8.Dior Pure Poison
9.Kenzo Flower
10.Thierry Mugler Angel

Top 10 fragrances that men appreciate as best for themselves (France 2012):
1.Hugo Boss Boss
2.Hugo Boss Hugo
3.Jean Paul Gaultier Le Male
4.Dior Eau Sauvage
5.Azzaro pour Homme
6.Calvin Klein CK One
7.Armani Aqua di Gio
8.Dior Farhenheit
9.Hugo Boss Boss Signature
10.Chanel Allure Homme Sport

Top 10 fragrances that women appreciate as best to gift to men (France 2012):
1.Hugo Boss Boss
2.Dior Eau Sauvage
3. Chanel Allure Homme
4.Armani Aqua di Gio
5.Chanel Allure (the women's Eau de toilette, please note)
6.Dior Homme
7.Hugo Boss Hugo
8.Azzaro pour Homme
9.Chanel Allure Homme Sport
10.Jean Paul Gaultier Le Male

 The data comes from Promise Consulting Inc in partnership with, hence the pics.


  1. Anonymous14:49

    Fascinating data and analysis! From time to time I drop by Fred's Easy Fashion Paris blog to admire the enviable style of the women he photographs on the streets of Paris. He asks them questions, too, including what perfume they are wearing. I'm always amazed that even the women with the most daring style choices opt for boring mainstream perfumes. I've seen niche mentioned only a few times. ~~nozknoz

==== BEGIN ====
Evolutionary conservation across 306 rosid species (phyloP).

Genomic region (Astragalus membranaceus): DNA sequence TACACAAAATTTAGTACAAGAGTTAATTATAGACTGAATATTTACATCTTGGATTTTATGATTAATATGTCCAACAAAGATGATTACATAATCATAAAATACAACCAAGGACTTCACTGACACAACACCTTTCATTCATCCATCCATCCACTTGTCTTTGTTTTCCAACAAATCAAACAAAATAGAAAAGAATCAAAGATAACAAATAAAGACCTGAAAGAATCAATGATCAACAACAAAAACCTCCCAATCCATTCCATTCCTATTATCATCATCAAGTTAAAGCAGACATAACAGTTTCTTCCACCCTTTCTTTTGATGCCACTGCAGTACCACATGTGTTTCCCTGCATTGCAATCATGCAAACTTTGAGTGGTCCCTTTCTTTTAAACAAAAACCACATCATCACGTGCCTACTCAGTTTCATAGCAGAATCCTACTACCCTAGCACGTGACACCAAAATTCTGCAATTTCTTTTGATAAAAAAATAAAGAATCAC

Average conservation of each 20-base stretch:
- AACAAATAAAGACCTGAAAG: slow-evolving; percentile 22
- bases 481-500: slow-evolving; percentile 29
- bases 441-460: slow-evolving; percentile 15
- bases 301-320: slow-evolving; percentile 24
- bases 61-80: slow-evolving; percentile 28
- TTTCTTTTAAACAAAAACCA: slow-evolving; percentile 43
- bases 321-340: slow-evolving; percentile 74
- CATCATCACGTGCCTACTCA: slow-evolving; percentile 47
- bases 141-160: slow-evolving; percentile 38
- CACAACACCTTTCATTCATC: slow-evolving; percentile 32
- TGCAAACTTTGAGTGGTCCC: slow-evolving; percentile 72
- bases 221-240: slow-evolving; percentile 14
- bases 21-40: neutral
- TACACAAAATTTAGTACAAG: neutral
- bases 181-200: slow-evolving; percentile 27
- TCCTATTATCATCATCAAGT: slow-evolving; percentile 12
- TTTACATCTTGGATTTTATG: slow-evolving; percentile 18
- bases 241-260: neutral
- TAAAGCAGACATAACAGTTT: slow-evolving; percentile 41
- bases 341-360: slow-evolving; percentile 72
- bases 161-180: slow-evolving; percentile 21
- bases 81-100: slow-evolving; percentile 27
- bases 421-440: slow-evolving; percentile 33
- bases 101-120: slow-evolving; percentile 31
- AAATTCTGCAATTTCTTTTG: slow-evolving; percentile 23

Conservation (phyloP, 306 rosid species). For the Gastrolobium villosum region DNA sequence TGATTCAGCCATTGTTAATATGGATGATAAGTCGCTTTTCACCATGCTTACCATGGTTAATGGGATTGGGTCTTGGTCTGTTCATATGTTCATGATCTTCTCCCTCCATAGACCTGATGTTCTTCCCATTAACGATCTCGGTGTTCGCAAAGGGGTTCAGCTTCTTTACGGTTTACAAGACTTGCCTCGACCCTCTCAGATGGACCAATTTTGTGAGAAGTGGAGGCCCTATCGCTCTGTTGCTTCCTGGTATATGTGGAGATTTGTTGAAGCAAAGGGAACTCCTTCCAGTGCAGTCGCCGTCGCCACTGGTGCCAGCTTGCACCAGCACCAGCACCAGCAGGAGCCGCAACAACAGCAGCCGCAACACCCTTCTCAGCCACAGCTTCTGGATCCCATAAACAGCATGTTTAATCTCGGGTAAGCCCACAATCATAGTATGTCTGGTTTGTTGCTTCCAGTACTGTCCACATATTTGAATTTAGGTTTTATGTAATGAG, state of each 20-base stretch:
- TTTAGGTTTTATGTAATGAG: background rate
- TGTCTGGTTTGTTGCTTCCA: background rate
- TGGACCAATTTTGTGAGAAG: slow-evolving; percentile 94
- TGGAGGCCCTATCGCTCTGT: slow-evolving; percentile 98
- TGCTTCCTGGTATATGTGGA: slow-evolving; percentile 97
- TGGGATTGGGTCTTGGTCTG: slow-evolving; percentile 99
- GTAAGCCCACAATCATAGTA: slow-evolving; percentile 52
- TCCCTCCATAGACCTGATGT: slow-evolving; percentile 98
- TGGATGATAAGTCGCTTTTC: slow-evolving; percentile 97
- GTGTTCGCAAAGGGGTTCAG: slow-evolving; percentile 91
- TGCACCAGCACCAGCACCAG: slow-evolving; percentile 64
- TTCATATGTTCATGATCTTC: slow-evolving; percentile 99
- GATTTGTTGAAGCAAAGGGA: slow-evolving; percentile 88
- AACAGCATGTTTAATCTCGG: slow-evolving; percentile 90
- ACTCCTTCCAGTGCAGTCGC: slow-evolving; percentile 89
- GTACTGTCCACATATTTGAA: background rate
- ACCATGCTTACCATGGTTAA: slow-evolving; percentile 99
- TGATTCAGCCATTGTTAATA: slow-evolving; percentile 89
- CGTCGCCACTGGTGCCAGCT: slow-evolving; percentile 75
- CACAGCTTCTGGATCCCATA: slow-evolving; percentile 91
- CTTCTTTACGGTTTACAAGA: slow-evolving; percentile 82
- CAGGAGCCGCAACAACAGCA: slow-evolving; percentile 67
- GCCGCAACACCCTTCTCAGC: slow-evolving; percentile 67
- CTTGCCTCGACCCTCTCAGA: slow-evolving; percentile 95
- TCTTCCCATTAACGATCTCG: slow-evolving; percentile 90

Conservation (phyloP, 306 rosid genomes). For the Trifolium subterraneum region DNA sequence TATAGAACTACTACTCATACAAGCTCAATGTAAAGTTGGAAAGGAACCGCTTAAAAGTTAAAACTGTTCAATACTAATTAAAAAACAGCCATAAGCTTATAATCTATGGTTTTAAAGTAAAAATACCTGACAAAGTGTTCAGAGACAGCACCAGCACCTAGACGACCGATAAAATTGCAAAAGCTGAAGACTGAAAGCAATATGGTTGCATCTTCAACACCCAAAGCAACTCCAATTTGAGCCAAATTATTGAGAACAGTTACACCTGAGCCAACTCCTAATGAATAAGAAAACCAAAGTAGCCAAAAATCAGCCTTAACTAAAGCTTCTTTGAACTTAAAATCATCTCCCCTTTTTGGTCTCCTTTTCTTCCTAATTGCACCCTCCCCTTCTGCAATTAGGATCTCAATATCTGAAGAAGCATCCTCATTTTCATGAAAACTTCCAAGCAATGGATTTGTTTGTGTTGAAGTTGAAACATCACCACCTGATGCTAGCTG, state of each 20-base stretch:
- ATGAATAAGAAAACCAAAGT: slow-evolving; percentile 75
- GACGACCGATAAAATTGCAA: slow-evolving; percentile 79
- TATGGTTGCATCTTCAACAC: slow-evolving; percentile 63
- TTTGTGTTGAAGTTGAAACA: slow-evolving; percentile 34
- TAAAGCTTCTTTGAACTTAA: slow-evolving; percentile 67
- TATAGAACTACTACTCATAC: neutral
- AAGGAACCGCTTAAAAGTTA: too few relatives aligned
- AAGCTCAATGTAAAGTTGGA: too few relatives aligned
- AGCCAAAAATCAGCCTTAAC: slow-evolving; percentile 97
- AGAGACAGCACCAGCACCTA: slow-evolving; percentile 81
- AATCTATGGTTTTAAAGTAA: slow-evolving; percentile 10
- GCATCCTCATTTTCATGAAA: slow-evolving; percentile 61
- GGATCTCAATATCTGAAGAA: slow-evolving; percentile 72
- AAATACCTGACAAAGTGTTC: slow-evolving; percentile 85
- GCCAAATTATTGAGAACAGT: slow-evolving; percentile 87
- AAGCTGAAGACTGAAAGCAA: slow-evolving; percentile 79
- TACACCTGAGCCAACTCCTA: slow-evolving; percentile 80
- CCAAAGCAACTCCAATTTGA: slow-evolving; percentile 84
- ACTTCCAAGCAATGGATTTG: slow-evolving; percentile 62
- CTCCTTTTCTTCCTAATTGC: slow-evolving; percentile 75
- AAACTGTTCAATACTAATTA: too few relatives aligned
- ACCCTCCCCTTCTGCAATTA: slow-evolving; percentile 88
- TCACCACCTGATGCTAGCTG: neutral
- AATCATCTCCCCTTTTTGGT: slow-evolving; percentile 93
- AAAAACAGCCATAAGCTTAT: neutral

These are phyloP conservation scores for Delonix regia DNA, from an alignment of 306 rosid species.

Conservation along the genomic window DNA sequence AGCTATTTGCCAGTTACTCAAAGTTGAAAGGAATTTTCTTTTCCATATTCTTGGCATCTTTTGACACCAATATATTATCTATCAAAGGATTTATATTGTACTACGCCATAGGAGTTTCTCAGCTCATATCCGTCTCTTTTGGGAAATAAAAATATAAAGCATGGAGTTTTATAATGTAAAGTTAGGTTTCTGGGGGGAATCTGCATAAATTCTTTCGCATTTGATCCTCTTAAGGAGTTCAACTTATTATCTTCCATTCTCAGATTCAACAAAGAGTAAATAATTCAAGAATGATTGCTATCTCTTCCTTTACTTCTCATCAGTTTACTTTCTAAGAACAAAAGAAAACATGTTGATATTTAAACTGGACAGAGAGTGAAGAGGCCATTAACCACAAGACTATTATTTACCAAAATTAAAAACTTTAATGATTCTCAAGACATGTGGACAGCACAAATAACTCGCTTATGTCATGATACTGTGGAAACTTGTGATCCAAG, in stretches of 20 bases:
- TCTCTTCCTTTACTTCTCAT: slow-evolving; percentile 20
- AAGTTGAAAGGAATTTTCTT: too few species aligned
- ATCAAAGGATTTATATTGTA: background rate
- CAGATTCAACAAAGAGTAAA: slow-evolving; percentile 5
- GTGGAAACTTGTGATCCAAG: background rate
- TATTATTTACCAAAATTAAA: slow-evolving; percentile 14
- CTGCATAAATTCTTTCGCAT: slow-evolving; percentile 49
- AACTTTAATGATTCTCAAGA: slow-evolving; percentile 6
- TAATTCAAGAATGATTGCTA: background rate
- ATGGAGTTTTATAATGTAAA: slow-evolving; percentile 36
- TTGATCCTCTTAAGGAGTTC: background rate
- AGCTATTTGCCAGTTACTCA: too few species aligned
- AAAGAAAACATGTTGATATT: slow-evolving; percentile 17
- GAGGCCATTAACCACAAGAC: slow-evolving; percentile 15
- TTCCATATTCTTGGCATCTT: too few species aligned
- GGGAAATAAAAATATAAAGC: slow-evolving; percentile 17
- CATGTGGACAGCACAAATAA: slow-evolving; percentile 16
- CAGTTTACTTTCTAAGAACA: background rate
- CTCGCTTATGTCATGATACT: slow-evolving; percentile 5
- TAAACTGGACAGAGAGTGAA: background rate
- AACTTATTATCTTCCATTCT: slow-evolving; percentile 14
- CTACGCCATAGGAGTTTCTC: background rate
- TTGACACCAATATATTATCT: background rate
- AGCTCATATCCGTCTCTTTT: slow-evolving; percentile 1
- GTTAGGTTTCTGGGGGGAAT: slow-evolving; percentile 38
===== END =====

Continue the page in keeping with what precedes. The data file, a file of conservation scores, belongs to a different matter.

2. Looking at results like this a couple of thoughts emerge:

    - amazing how we conveive ourselves different from what males think of our attraction:)

    - my goodness, it's either the world of perfumery is getting more and more boring, or is it more true that we, perfumistas, are just fed up with wits and spoiled compared to 'normal' perfume buyers?!...

    - funny... lovers and spouses tend to consider their beloved as juicy fruity more than anything else...;))) Princes lemons and princesses peachies-plummies... I was usually inclined to think I am a big flower of the woods.... Yip!:))))

  3. Anonymous16:26